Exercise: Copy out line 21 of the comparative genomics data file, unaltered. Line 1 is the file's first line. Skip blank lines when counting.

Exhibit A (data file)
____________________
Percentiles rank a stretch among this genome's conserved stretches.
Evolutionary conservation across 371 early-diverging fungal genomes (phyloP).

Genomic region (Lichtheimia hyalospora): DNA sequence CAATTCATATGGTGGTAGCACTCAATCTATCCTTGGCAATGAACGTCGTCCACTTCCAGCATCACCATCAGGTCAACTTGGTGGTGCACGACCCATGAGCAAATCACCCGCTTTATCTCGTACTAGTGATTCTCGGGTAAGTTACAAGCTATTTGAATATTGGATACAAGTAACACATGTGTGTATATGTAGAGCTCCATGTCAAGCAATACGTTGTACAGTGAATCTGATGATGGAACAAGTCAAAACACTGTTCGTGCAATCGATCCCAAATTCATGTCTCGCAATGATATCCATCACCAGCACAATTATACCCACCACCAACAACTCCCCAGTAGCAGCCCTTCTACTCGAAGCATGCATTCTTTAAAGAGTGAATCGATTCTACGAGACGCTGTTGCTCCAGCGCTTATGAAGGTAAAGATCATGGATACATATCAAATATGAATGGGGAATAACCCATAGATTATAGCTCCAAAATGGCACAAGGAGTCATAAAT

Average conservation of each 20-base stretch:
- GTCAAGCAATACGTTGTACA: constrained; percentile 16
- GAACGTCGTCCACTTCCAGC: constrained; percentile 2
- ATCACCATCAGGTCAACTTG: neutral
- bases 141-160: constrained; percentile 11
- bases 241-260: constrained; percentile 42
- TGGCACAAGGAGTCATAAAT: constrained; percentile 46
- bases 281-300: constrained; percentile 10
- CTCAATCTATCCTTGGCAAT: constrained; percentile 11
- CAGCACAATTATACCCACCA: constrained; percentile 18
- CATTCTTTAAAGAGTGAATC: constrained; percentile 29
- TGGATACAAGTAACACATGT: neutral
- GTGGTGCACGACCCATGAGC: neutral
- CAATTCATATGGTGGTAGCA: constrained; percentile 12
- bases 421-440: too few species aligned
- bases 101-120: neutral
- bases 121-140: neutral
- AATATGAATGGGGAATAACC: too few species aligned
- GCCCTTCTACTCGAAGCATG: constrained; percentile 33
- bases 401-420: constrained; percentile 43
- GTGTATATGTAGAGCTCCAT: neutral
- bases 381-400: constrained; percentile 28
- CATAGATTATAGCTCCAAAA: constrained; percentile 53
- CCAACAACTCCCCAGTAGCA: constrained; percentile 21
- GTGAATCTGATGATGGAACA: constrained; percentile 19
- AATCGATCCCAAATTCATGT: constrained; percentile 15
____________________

- AATATGAATGGGGAATAACC: too few species aligned